Bethesda: Recently got my new Assessment. House value went down $100,000 since the last one. Does that mean a huge reduction in next years Montgomery Property Tax?
Elizabeth Razzi: It all depends on what Montgomery County does with its tax rates. If they leave them alone, yep, you can expect a lower tax bill. Renae Merle will lead the Real Estate section with a story about tax assessments throughout the metro area in tomorrow's newspaper. Of course...if a couple of feet of snow hit, please find the story on Washingtonpost.com.
Open House: I spent about $500 advertising an open house for Sunday...does the Post have a "snowcheck" policy?
Elizabeth Razzi: I don't know. We work hard to keep news and advertising separate at the Post. Please bring that up with the advertising department.
Washington, D.C.: I've been shopping for a house in the NW, D.C. and Chevy Chase areas, and I'm often confused about how the selling agents pull comps to help come up with the list price of the house. Aside from the condition and quality of the home, I'm more interested to know what the guidelines are in terms of how far out of the neighborhood/area and how far back in time it makes sense to compare the selling prices of homes in an area.
It seems that agents often list homes for more than what they are worth, but it's hard to know for sure without knowing the guidelines for how the banks/assessors come up with the comps for appraising a home.
Elizabeth Razzi: The most relevant comps are the most recent ones, and the closest ones. They need to be truly comparable in terms of house size, style & condition as well. A good agent will be able to explain why each comparable is relevant to your home's price. And they need to talk about actual, sold prices as well as listing prices. Pay attention to sold prices as a percentage of listing prices; you can expect to follow that pattern. And you have to look at the asking prices for other listings (in your neighborhood and the others where your buyers would likely search) competing with yours. Wouldn't hurt to go tour a couple of their open houses, either.
Silver Spring, Md.: We're batting around the idea of buying a house to rent to others. We have no experience with this, nor do family members. Can you recommend a book or other source of info about the pros and cons. The money sounds good, but I have visions of a tenant from hell . . ..
Elizabeth Razzi: The For Dummies books are usually pretty good. Also, for advice on the legal aspects, see what they have to offer on Nolo.com, a consumer-oriented legal publisher. Become completely versed on the tenant-protection laws in Maryland and Montgomery County. And my little bit of advice to all landlords: You won't go wrong if you see yourself as being in the service business--providing rental housing. If you see yourself as a hands-off real estate investor, you will be unpleasantly surprised.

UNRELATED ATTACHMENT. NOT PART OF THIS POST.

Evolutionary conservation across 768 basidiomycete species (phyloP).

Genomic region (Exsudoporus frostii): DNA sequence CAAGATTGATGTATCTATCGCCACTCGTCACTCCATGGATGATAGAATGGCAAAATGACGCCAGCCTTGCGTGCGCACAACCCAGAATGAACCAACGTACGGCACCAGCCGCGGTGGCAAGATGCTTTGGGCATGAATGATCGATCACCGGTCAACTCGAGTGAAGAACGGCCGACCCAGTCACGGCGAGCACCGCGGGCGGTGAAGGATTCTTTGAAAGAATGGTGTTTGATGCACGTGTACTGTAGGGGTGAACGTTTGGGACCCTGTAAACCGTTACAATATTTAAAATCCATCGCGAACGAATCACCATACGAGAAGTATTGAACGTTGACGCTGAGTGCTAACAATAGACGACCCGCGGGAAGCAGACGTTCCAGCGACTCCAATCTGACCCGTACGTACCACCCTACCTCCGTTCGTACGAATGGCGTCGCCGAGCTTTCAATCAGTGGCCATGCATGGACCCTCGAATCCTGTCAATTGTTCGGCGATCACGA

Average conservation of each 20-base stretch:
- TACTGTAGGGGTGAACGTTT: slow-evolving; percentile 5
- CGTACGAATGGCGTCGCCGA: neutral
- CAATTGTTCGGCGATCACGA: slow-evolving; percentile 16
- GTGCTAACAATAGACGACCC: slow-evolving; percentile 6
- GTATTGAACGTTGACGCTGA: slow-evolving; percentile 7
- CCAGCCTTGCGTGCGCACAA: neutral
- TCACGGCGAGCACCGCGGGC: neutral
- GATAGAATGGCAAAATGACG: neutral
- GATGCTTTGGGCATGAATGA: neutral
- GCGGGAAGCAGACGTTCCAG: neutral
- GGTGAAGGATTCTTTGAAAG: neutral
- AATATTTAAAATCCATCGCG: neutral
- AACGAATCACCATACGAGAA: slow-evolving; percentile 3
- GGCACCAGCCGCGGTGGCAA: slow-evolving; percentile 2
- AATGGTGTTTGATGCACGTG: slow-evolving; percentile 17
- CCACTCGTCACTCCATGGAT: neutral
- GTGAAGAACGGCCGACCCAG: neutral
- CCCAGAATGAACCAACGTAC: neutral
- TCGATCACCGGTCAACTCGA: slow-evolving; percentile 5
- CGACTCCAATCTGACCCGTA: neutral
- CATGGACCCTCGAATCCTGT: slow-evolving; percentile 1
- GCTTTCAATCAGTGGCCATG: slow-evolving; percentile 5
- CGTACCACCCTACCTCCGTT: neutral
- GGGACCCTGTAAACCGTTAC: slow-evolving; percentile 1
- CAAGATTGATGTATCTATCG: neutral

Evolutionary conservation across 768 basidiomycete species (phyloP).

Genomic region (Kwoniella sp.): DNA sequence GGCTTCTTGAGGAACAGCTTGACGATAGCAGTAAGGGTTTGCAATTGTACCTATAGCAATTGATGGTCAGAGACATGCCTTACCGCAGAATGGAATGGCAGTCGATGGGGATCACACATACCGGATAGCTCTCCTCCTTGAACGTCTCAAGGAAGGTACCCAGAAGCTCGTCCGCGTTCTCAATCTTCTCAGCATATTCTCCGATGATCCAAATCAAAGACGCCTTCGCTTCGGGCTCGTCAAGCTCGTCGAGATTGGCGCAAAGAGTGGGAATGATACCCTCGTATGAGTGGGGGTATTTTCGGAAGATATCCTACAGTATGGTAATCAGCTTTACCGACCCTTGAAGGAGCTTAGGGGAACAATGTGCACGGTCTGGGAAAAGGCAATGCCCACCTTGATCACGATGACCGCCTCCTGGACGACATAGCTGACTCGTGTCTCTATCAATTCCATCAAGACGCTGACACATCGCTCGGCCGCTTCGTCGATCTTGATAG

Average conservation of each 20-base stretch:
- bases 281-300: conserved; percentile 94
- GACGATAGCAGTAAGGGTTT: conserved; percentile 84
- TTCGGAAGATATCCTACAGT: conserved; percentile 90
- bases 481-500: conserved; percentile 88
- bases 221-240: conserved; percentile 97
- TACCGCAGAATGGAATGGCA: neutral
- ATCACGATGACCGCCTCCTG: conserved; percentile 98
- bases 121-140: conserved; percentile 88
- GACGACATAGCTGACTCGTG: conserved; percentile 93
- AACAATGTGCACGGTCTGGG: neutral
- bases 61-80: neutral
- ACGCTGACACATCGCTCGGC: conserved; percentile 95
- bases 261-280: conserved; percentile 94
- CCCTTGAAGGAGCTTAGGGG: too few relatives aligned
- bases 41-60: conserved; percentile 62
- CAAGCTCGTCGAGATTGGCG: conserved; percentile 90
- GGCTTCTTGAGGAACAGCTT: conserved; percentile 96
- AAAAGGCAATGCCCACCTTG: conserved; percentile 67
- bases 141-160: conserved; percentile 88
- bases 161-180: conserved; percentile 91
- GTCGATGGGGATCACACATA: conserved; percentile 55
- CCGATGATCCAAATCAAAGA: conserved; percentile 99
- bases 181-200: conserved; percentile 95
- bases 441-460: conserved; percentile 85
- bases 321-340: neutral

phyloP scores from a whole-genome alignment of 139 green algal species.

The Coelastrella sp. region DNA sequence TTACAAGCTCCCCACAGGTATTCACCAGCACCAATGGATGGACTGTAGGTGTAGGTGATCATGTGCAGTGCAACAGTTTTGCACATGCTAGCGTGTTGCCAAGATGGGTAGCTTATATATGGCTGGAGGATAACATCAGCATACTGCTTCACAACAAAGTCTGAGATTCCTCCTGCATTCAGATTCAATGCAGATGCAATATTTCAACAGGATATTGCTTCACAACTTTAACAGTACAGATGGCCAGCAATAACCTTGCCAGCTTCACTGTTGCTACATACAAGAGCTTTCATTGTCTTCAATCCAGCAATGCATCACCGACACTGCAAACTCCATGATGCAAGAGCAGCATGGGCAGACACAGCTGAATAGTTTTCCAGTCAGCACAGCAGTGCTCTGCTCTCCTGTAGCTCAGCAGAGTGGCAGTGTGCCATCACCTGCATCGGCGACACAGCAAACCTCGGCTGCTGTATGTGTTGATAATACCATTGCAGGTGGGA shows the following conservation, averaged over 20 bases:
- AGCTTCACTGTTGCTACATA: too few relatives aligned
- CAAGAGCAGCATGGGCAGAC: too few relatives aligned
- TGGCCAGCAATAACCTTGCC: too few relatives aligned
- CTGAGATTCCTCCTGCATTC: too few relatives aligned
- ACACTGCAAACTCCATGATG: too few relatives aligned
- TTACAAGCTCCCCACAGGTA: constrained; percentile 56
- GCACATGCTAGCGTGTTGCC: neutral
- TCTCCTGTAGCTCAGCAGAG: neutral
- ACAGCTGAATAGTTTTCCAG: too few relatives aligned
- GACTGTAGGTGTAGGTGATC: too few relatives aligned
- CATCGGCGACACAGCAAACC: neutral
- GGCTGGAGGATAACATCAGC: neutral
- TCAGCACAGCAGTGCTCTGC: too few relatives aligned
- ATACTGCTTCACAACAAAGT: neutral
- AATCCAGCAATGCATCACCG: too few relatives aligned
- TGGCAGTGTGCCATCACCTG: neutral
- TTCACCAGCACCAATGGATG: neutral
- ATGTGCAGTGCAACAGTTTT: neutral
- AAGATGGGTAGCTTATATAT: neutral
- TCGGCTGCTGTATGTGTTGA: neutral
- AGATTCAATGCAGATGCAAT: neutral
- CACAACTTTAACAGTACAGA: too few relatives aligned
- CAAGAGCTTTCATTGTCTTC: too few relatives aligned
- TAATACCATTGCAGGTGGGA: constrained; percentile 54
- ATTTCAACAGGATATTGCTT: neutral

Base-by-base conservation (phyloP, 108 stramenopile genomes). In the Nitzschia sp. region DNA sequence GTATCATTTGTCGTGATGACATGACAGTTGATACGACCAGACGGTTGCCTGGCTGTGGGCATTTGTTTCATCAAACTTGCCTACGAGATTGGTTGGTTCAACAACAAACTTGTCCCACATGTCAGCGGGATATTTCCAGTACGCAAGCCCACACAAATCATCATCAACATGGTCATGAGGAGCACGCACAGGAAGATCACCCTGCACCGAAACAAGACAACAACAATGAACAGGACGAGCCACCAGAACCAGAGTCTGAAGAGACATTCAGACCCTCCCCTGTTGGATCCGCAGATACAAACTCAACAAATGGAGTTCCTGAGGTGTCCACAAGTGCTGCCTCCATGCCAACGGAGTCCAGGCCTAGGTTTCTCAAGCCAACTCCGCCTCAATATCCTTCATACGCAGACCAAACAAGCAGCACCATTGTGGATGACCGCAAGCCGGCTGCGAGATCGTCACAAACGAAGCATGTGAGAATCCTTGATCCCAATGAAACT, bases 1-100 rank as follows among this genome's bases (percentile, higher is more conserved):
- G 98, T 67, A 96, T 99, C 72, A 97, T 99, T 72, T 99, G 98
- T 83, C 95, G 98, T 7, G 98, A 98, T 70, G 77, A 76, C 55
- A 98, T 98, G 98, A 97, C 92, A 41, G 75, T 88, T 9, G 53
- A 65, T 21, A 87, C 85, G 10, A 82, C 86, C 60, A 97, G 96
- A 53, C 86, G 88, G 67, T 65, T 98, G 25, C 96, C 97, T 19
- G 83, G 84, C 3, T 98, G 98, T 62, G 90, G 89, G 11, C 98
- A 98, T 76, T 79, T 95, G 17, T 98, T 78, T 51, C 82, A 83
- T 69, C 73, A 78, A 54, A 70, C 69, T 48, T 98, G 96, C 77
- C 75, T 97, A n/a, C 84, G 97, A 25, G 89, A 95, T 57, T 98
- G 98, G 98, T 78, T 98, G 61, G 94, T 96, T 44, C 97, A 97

Anonymous: Actually when a bank forecloses on real estate it only has a limited time to sell it. Used to be two years. OREO (other real estate owned) is tracked closely by regulators. From a former bank examiner.
Elizabeth Razzi: Interesting. And what happens if it doesn't sell?
Dumfries, VA: Have you heard anything about what's going to happen with FHA loans? We won't have 20% to put down, but we will have 10%. Our credit ratings are in the 700s, but since we can't put down 20%, we've heard we won't qualify for a conventional loan. We are hoping a house will come on the market in the spring we want to buy, but will be extremely frustrated if FHA goes bankrupt or the interest rate goes too high. So, has anyone let you know what they've heard about financing through FHA?
Elizabeth Razzi: FHA is not going to go bankrupt. They have a reliable--practically automatic--cash source in Congress. The fees paid at closing when using an FHA-insured mortgage are probably going up. Borrowers with really poor credit, under 600, would be required to make a 10 percent down payment, instead of FHA's usual 3.5 percent. That shouldn't affect you. It wouldn't be a bad idea to get pre-approved for an FHA loan now, just so you know where you stand, and you're prepared to act when you find the home you want. Good luck.
Washington, D.C.: My biggest frustration with the Post is the apparent absence of any attempt to provide any real local perspective. We all know real estate is about location, location, location, and I imagine the vast majority of your readers are local, so why is there no attempt to make real estate reporting relevant to local readers? From most of what we are offered, we might as well be in Kansas (or LA, Detroit, or Miami). There a few stories of local significance, but these are rarely, if ever, referred to in the RE Section or covered in the online Post. Information of local relevance is routinely ignored, i.e., stats and analysis from NVAR and CRA-GMU. In short, the Post squanders the opportunity to provide useful data to its readers and seems content with fluff. Nothing wrong with an occasional fluff piece, but your area readers are some of the most educated and intelligent people in the world. It would be nice to be treated that way. Will this ever change?
Elizabeth Razzi: Duly noted. Thanks for the feedback.
Fixer upper: We have lived, you might say "frugally', but we say realistically most of our lives. We won't buy HDTV until our old set dies a natural death, we cook all our food and make our own espresso, take good care of our 1999 Ford and an old Mercedes for which we paid cash. The kids graduated from private schools in DC and college debt free, which they attended sans scholarships. We have no credit card debt. We have recently retired and are planning to buy a fixer upper with a large back yard suitable for vegetable garden either in Herndon or Woodbridge and turn it into OUR dream house: paint the walls the color we want, redo bathrooms and kitchen to our taste and needs and so on. Yes, we are planning to pay cash, but all low end or so called "foreclosed" homes on the market now, according to Google searches, have been purchased in November in low hundreds, repainted, recarpeted, (we don't want any synthetics in our home), outfitted with SS appliances, hideous cabinets & granite counter tops in the kitchen, and listed at twice the price. What makes things worse is that we HATE all of the so called "improvements." Is there any way we could find a true fixer upper at a reasonable price without paying the middlemen? Most of the foreclosed homes we liked had been snapped up the day they went on the market. We have a great RE agent, but we are buying a "cheap" house, we hate imposing on her time too much.